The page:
The first Sparks' self-titled album didn't sell but the band got a second chance and "A Woofer In Tweeter's Clothing" was released in 1972. In order to avoid problems with Bearsville Records company Sparks decided to propose an obvious cover with a very classic photography of the band. - read the story of the Halfnelson "Car Interior" cover...
A photo session was scheduled with photograph and friend Larry Dupont in the basement of the UCLA Ethnic Arts Museum. In that unusual place the band was surrounded by scary African fetishes, masks and spears but all this stuff doesn't appear on any shot.
Ron Mael & Jim Mankey were sitting on chairs while Harley A. Feinstein, Russell Mael & Earle Mankey were standing behind them. Harley Feinstein was standing behind Ron Mael trying to look cool but at this time the drummer was immature and a bit of a jerk and he suddenly tipped Ron's chair back to make the keyboardist think he was falling over backwards... Ron's arms flew up... Larry Dupont snapped the photo with his Hasselblad, a swedish high-quality photography camera.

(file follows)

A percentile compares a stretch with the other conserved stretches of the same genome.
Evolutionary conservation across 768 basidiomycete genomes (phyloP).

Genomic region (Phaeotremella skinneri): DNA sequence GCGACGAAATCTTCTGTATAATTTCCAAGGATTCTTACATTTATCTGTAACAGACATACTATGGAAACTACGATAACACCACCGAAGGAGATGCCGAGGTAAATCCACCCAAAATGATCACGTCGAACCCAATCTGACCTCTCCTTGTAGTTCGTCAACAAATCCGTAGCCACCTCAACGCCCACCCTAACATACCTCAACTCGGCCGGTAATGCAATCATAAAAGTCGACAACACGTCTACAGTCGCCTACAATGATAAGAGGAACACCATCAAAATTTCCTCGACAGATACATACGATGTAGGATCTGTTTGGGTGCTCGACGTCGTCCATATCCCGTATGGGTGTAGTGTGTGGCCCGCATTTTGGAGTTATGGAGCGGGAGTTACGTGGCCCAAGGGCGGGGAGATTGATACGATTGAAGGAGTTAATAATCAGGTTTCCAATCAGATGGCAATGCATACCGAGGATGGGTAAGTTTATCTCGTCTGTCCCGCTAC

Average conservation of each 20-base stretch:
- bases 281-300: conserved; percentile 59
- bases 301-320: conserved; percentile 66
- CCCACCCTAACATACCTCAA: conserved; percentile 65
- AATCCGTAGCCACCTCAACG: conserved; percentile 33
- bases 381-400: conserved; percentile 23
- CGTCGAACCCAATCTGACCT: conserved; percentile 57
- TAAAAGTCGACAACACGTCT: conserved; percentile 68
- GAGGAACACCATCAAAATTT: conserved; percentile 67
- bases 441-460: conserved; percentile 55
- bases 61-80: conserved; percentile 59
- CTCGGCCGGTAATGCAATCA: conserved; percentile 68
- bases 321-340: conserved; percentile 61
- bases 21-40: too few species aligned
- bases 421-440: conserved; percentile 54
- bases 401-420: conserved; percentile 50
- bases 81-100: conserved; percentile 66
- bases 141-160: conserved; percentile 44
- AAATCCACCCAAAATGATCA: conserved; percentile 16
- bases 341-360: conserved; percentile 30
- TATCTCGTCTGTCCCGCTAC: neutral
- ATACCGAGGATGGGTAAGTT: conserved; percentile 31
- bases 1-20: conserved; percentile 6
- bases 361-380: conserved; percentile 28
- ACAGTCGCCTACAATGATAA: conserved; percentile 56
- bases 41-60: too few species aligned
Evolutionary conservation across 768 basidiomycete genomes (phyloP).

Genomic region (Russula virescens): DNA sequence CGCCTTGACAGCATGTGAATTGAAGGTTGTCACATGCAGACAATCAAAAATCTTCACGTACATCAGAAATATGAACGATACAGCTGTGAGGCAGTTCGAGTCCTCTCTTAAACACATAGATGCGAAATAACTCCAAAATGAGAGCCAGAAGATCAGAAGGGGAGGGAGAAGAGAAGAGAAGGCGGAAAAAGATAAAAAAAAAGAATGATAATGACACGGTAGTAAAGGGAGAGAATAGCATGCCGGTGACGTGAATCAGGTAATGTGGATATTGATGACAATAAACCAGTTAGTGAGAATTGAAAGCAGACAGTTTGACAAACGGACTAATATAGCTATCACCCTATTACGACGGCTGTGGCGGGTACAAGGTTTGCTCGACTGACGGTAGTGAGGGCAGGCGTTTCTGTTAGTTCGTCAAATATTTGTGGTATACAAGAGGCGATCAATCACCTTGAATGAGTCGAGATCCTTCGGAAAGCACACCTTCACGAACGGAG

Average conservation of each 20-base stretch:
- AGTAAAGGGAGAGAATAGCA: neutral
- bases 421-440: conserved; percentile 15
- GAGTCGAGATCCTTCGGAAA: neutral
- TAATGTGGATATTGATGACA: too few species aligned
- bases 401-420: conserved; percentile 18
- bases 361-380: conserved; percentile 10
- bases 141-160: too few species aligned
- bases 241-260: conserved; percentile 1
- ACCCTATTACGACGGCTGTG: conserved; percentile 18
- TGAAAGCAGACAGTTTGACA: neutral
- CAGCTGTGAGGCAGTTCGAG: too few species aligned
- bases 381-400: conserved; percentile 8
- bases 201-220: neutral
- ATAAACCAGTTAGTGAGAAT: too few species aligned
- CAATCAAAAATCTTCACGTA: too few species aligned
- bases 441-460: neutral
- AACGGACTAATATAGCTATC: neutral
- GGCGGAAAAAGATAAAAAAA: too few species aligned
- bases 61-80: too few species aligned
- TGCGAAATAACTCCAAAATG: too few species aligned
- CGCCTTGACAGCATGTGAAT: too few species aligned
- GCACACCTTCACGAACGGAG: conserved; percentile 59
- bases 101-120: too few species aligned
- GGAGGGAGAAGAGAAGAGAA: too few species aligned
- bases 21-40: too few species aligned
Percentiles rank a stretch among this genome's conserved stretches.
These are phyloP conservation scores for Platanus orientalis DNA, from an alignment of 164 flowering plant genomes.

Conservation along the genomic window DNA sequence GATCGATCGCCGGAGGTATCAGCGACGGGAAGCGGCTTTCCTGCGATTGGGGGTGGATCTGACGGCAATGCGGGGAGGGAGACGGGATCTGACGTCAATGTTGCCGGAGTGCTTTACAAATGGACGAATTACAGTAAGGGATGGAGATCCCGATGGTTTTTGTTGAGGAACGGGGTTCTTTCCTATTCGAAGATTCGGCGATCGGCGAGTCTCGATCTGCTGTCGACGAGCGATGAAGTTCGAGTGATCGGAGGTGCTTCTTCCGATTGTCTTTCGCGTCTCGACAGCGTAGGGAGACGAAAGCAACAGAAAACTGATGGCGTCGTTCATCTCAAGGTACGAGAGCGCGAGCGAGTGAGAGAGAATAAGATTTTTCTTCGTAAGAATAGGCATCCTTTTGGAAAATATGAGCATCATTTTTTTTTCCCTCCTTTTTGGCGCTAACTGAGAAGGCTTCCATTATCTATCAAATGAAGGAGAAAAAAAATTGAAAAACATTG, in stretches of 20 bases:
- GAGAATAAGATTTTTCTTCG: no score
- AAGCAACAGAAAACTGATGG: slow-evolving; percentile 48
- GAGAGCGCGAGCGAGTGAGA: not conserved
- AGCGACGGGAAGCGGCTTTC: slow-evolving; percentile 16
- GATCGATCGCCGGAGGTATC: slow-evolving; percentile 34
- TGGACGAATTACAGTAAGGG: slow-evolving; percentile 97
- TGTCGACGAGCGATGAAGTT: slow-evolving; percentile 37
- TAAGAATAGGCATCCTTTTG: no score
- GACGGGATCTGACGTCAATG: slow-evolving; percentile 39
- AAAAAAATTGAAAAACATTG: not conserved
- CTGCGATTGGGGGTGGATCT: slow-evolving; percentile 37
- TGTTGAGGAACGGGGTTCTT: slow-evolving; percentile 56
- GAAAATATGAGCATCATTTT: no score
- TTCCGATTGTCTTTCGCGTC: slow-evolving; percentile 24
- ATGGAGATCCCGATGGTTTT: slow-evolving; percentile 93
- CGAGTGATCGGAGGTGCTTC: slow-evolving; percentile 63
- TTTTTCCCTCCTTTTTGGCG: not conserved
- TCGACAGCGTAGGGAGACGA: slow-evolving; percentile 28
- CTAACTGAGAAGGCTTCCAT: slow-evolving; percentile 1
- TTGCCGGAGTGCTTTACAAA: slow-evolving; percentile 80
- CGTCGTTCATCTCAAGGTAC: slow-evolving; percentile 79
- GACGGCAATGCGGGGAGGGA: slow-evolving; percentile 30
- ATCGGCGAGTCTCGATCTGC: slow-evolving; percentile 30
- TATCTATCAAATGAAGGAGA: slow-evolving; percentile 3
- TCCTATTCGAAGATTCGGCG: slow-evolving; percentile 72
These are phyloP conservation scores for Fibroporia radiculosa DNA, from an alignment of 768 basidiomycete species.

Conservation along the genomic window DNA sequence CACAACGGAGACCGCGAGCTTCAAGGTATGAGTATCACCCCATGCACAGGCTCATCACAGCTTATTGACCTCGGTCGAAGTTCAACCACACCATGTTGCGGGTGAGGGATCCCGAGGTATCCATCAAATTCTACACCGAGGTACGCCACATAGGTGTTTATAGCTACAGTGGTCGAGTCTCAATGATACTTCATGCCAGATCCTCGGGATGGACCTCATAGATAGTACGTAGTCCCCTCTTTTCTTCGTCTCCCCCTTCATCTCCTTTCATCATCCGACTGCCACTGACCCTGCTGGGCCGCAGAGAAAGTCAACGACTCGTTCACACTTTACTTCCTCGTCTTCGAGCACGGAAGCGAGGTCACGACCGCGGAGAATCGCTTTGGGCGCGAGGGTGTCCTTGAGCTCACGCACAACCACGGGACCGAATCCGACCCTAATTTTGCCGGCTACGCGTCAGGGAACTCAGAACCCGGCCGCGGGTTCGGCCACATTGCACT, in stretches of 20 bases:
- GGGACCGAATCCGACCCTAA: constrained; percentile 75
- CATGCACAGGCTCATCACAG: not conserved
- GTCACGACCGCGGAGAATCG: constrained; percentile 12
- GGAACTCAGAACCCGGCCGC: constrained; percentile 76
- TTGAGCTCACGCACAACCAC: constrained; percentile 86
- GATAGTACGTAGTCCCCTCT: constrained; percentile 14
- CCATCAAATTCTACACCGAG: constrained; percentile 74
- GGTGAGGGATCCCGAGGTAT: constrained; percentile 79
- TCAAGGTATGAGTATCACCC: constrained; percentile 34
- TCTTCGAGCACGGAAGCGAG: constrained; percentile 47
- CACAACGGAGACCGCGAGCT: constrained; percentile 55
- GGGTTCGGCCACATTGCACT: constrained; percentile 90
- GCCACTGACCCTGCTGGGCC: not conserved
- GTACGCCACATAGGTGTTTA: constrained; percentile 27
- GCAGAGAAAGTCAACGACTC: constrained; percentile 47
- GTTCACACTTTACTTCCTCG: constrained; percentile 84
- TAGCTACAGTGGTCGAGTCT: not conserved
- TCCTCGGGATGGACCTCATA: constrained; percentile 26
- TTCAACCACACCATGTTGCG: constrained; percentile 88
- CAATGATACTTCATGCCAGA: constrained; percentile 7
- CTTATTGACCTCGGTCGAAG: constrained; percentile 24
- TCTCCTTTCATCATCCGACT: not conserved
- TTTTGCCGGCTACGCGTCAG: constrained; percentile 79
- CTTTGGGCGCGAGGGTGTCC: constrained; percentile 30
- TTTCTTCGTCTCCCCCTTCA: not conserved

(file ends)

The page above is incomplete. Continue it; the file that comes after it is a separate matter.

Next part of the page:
Ron Mael was involved with cinema at UCLA. He was very keen on silent movies and was a comedian in the mold of Charlie Chaplin, Buster Keaton, The Three Stooges & The Marx Brothers... Ron Mael obviously liked sight gags. So he probably found the photo amusing and decided to put the blurred shot on the front album cover and a "straight" pic from the same photo session was used as Lp back cover.
The two black and white photos were hand-tinted by Larry Dupond and that's the reason why Russell Mael's famous red & white checkered suit became a green & white one on the second pic. The band liked the idea of the front and back covers being nearly identical.
From the eighties Bearsville Records reissued the first two albums on Cd. But if the Sparks self-titled album still have its original cover, "A Woofer In Tweeter's Clothing" Cd got now the back cover as front and vice versa.
These informations regarding the story of A Woofer In Tweeter's Clothing cover were obtained from Harley A. Feinstein.